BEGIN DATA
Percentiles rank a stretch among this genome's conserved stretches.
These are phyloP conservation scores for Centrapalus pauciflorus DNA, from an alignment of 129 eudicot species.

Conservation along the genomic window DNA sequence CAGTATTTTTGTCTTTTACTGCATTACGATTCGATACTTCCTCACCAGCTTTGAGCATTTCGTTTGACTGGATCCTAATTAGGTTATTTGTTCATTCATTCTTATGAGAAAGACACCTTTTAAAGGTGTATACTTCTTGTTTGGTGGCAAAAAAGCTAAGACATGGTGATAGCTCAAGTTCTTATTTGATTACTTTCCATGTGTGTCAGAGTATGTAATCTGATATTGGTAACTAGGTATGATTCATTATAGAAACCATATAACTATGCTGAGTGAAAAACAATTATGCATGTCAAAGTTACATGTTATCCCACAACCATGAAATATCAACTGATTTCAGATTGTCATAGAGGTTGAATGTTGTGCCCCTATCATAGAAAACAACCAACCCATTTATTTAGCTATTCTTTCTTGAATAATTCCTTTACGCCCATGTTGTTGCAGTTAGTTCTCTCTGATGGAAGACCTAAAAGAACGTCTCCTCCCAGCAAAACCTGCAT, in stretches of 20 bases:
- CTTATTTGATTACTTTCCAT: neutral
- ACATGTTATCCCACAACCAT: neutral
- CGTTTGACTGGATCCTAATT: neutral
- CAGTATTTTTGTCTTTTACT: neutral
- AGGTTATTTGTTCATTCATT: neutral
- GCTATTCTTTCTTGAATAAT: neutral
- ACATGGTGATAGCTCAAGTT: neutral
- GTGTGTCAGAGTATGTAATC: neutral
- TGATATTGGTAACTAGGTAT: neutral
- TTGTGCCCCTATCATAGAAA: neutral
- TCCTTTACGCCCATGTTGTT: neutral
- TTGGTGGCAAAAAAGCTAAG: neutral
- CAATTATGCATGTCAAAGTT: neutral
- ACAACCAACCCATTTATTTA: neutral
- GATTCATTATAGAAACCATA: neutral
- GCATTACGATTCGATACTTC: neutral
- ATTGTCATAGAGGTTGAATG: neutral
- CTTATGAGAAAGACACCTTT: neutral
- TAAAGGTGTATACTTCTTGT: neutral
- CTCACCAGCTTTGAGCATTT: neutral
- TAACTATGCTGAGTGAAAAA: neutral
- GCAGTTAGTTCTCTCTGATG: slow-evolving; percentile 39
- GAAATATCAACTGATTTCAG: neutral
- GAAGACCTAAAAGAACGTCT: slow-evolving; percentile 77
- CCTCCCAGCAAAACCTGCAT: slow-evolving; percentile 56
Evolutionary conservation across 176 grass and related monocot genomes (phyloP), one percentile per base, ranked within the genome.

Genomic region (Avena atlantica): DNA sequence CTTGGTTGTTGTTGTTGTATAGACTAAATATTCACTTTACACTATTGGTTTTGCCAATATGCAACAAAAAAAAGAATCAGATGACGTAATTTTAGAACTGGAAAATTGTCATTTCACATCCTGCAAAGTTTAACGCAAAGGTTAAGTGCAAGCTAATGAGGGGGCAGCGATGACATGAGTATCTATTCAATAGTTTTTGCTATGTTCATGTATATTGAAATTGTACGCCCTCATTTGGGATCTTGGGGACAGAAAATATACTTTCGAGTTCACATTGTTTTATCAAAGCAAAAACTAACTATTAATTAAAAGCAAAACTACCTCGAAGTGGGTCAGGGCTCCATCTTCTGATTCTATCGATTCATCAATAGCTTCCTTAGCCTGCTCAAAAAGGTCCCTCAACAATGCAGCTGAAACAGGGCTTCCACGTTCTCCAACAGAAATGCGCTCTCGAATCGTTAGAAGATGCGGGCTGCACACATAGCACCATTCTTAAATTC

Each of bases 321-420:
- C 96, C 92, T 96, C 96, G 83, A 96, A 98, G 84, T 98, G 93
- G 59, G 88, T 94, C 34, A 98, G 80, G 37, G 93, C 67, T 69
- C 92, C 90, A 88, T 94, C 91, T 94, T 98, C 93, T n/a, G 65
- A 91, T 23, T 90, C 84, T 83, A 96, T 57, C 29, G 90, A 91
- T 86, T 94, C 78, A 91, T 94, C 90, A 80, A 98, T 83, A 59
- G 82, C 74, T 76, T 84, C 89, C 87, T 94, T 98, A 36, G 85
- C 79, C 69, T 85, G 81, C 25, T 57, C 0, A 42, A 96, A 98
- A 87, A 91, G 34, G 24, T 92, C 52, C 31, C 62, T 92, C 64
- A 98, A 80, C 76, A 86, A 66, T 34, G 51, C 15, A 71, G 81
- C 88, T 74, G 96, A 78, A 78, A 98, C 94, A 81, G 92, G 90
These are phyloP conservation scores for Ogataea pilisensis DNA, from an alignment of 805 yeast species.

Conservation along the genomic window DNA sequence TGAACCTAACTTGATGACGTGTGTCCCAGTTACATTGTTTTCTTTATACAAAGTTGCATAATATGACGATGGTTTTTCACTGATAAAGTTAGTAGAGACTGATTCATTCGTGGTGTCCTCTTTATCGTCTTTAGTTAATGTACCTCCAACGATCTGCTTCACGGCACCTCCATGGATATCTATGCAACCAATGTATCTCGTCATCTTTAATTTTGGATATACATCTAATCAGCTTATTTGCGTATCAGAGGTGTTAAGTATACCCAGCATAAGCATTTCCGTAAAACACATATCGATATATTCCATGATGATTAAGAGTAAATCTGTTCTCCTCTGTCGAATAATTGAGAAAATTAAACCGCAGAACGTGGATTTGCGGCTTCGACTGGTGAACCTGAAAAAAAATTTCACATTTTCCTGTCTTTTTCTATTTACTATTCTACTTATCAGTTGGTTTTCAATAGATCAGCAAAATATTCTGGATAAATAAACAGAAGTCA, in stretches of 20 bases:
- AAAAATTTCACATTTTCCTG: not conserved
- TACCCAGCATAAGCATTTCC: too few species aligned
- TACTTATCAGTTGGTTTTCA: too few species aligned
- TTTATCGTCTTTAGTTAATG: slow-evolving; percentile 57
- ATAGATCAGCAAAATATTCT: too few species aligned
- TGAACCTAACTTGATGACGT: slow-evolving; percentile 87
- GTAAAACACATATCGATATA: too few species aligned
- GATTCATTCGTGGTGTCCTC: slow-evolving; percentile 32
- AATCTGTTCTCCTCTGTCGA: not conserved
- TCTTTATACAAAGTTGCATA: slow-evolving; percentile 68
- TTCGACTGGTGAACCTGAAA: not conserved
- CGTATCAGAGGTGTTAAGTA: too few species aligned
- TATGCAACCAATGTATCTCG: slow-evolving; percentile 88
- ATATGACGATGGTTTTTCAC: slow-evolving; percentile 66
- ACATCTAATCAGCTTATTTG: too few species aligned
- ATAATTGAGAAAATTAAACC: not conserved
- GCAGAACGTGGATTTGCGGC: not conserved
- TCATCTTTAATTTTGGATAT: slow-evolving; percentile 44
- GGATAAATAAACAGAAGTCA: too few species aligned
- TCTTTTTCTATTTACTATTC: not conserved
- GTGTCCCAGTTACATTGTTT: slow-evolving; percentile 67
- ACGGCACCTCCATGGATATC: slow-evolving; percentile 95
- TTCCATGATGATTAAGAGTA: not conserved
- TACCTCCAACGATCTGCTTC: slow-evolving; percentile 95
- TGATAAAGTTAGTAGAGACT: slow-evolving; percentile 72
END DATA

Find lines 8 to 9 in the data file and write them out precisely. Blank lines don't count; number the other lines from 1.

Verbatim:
- AGGTTATTTGTTCATTCATT: neutral
- GCTATTCTTTCTTGAATAAT: neutral